Covered Bonds Bill
Covered Bonds Update – July, 2011
On June 22, 2011 the House of Representatives Financial Services Committee approved the Covered Bonds bill. The legislation intends to establish a regulatory framework for covered bonds, which are securities issued by banks and backed by pools of loans. Several economists now believe that covered bonds in the United States have the potential to supplement securitization and to form part of a well-diversified liquidity management program for financial institutions and other issuers. Covered bonds allow banks to raise funds by selling bonds to investors. The bond is backed by the collateral of the asset and the banks contract to repay. Investors like covered bonds because the investor has recourse against both the financial institution who issued the bond and the assets that back the bond. Therefore, banks who issue bonds have a stake in assuring the long-term viability of the mortgages underlying the bond.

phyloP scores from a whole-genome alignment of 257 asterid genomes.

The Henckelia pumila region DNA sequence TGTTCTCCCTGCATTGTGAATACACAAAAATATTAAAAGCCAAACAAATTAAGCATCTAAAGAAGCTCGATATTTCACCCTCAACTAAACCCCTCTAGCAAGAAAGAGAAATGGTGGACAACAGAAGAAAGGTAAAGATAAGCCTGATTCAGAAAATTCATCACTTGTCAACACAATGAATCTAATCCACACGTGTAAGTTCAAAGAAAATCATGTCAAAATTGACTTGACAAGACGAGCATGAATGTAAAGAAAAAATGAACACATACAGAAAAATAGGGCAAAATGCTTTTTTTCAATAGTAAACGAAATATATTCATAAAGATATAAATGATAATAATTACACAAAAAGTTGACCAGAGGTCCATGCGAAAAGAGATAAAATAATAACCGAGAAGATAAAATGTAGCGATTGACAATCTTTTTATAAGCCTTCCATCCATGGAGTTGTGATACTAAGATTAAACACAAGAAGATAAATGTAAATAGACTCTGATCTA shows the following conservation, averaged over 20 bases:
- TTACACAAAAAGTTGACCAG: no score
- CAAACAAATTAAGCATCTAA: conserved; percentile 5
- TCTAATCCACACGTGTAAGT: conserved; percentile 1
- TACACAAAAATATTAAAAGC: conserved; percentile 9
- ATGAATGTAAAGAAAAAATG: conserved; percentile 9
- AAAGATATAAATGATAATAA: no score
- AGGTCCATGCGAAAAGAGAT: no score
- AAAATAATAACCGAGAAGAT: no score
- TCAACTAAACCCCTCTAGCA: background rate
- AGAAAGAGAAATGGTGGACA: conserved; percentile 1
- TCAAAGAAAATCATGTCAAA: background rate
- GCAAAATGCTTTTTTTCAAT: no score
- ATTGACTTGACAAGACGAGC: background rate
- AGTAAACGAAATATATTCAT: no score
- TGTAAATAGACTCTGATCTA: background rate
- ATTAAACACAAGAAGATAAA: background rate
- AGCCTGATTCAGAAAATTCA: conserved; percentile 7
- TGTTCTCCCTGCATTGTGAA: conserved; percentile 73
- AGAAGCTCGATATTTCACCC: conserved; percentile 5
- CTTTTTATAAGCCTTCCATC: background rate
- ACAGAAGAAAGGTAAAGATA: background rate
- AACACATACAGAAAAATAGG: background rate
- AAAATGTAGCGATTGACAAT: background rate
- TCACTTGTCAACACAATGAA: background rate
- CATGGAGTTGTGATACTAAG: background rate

IREM Members took this issue to the Capitol Hill Visit Day on April 13, 2011, emphasizing the importance of a covered bond market in the United States. The bill passed out of committee with a bipartisan vote of 44-7.
Three amendments to the bill were passed. Please see below for a synopsis of the amendments and how they impact real estate practitioners.
Maloney Amendment (Passed by voice vote)
Extends the time period the FDIC has to sell off a covered bond program after a bank fails, from 180 days to 1 year. NAR and IREM supported this amendment.
Campbell Amendment (Passed by voice vote)
Establishes a cap on the number of covered bonds a single institution can issue, based on the percentage of an issuer’s total assets, to be determined by the relevant regulator. NAR and IREM did not favor this amendment because the caps could decrease the amount of capital available.